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New research from ShareAction shows that despite the urgent need to phase out carbon-intensive oil sands production, many European banks retain significant involvement in the sector and have “weak and ineffective policies” for phasing out oil sands finance.
Barclays, HSBC, and Credit Suisse are among the worst offenders, as the only European banks to have continued participating in debt financing deals with Canadian upstream players since the signing of the Paris Agreement. All three banks also fund TC Energy and Enbridge, the two companies building the controversial Keystone XL and Line 3 Replacement pipelines.
Barclays and Credit Suisse were found to have two of the weakest policies, with no corporate or asset-level exclusions on oil sands finance (see table).
Barclays has described its exposure to oil sands as a “very small business” with just £20 million of revenue generated in 2019, representing approximately 0.1 per cent of its total revenue. But ShareAction said this “does not give an idea of the underlying credit risk nor the magnitude of the bank’s historical support to the oil sands sector… Barclays has provided USD 3.2 billion of oil sands financing since the signing of the Paris Agreement, a significant source of support for an otherwise failing sector. The rationale to maintain an exposure to a sector that represents a marginal part of its revenues is unclear considering the potential downside in terms of reputational risk, giving the impression the bank is picking up pennies in front of a steamroller."
Xavier Lerin, senior banking analyst at ShareAction also highlighted the incompatibility of Barclays’ oil sands finance with its ambition to be a net zero bank, noting that:
Since its net zero announcement in March, Barclays has participated in 11 loan and bond deals to major tar sands companies, including infrastructure companies building out extra pipeline capacity.”
These 11 deals include a loan to Enbridge, which closed on 30 March 2020, the same day as Barclays set out its net zero ambition.
ShareAction’s analysis of other banks’ oil sands policies also revealed that a number of alleged asset-level exclusions are in fact merely restrictions. For example, asset-level exclusions at Deutsche Bank and HSBC only apply to new projects, allowing the banks to continue funding existing oil sands assets.
BNP Paribas have the most robust policy to limit oil sands investment according to the report. It has implemented corporate restrictions using thresholds relative to companies’ exposure to oil sands and its policy covers all the bank’s products and services (funding, advisory, ancillary) and includes its asset management arm.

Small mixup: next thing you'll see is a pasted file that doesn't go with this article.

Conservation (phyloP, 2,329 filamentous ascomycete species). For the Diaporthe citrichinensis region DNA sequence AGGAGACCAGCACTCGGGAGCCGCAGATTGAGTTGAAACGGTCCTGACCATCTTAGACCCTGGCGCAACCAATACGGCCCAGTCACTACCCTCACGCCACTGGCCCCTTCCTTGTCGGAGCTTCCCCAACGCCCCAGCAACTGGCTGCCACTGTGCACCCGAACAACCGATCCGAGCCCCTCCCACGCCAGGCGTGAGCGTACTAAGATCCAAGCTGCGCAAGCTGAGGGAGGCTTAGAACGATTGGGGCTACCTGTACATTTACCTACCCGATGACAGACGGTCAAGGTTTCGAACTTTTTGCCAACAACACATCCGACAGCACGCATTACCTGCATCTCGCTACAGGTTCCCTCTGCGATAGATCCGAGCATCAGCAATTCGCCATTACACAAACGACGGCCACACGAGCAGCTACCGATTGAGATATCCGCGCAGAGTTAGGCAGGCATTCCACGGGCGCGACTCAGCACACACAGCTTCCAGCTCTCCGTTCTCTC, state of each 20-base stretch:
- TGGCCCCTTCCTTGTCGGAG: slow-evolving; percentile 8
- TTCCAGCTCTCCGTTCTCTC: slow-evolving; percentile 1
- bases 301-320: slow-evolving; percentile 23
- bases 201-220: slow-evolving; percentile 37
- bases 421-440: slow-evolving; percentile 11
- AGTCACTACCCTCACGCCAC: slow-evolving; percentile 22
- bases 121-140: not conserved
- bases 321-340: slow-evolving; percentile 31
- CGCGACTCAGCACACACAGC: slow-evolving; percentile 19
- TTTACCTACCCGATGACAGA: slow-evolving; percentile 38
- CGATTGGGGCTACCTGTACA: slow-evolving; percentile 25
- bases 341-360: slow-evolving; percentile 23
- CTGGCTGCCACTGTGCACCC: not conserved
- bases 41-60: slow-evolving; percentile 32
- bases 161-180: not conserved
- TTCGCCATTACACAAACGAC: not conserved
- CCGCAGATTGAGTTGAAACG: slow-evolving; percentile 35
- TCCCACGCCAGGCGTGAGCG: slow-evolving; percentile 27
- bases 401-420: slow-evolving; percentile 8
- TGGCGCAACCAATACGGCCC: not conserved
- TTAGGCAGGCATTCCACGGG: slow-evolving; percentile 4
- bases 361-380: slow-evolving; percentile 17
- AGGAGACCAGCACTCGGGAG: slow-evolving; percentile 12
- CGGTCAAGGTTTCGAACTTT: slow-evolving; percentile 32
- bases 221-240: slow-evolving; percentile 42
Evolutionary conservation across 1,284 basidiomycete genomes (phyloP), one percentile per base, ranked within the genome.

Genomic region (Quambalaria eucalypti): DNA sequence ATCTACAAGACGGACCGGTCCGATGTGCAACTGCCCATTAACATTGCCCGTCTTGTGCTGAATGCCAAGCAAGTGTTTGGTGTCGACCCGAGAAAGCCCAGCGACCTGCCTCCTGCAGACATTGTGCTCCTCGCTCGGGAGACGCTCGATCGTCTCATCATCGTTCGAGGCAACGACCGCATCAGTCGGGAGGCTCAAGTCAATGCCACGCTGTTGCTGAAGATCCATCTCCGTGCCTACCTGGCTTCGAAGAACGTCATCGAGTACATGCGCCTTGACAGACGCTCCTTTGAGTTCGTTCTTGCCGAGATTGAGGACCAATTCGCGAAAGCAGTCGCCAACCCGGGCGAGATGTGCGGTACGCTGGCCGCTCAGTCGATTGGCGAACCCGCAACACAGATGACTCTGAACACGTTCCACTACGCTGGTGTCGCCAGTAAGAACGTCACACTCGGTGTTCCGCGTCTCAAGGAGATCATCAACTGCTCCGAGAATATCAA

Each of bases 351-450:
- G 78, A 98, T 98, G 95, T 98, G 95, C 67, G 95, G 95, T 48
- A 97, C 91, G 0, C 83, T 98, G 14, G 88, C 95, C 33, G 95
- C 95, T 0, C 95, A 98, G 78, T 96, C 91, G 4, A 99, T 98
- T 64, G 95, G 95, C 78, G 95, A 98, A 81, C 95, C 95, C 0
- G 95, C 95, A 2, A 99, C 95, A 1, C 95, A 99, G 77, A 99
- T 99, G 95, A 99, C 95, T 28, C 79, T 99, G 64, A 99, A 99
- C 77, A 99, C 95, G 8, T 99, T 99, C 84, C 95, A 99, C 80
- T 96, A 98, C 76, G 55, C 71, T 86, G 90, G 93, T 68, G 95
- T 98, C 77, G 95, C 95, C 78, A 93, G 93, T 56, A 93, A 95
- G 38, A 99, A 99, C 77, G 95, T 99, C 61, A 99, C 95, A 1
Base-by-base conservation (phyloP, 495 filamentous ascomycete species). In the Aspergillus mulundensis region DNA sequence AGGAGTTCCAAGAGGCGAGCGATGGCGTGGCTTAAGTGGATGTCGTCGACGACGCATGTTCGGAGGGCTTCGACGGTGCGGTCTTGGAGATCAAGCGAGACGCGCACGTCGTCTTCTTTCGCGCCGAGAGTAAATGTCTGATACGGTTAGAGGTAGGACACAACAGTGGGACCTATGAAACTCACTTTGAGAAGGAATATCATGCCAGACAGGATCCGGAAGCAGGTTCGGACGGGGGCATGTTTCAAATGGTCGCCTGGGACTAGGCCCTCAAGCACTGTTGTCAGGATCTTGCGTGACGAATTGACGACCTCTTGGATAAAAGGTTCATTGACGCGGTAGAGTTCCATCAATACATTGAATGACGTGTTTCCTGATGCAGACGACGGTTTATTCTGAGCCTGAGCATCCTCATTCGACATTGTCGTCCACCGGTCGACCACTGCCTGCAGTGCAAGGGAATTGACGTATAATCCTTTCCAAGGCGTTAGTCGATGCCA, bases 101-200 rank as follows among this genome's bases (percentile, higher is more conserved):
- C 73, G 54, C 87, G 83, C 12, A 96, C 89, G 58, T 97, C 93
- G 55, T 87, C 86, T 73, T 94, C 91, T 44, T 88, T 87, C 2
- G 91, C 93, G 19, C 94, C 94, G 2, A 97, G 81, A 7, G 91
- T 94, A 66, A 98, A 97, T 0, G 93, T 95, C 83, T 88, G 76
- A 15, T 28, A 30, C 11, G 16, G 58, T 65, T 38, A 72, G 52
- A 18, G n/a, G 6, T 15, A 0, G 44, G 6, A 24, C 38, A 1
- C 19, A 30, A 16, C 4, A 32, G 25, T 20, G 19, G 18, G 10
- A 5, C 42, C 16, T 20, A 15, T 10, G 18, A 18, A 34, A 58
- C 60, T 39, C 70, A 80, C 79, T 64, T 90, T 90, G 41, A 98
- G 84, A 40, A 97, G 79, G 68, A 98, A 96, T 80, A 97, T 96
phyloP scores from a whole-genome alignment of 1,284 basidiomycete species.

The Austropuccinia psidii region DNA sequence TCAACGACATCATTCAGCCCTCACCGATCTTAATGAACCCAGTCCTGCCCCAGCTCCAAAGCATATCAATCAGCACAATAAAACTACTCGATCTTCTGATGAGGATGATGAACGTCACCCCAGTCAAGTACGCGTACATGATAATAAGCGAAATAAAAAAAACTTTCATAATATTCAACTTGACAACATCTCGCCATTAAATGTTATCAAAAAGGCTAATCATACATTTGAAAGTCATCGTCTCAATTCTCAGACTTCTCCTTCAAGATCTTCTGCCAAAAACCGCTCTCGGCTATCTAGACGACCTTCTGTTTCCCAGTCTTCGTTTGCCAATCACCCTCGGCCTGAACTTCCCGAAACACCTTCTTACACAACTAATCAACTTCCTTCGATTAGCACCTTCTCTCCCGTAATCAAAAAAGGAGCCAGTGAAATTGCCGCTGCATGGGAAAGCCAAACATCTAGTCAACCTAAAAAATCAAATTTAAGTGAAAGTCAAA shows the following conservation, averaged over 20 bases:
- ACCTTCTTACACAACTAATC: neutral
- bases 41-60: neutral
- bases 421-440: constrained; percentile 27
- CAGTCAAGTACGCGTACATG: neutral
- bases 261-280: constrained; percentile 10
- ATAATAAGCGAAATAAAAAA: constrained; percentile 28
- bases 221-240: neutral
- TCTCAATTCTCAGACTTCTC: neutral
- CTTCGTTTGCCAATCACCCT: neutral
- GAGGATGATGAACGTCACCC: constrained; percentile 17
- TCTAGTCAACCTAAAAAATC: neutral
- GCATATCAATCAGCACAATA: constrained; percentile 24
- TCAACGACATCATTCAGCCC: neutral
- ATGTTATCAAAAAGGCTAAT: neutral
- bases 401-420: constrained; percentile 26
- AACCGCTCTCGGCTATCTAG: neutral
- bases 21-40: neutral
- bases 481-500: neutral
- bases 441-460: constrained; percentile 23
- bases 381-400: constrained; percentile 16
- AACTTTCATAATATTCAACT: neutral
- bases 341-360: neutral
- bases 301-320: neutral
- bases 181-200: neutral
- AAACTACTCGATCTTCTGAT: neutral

However, as its exclusion policy only applies to companies with a substantial share of oil sands activity, it allows room for the bank to continue funding international integrated or diversified players with significant oil sands investments.
As a result, even ExxonMobil, with around seven per cent revenues and 16 per cent reserves from oil sands, slips through the net of even the most ambitious current oil sands policy.
As such, ShareAction argues that robust oil sands policies must include:
• Immediate prohibition of project finance related to new oil sands, including related infrastructure such as pipelines, and of project finance related to the material expansion of existing projects;
• A timebound, measurable plan to phase out exposure to companies that are highly dependent on oil sands, including related infrastructure such as pipelines, and companies working to expand the oil sands infrastructure, including pipelines, in line with the objectives of the Paris Agreement;
• Exclusions for both expansions and new developments;
• Restrictions at both asset and corporate level, with restrictions on use of proceeds;
• Restrictions throughout the value chain (including upstream and infrastructure/transportation activities); and
• Restrictions applying to all financial services including advisory and asset management.
In cases where oil sands are a small percentage of a company’s total revenues and/or operating activities, such as in the case of diversified oil and gas companies, ShareAction argued that banks should ask their clients to publish credible transition plans by a specific date. These plans should outline how the client plans to exit the oil sands industry and close their remaining oil sands assets on a timeline aligned with the Paris climate goals.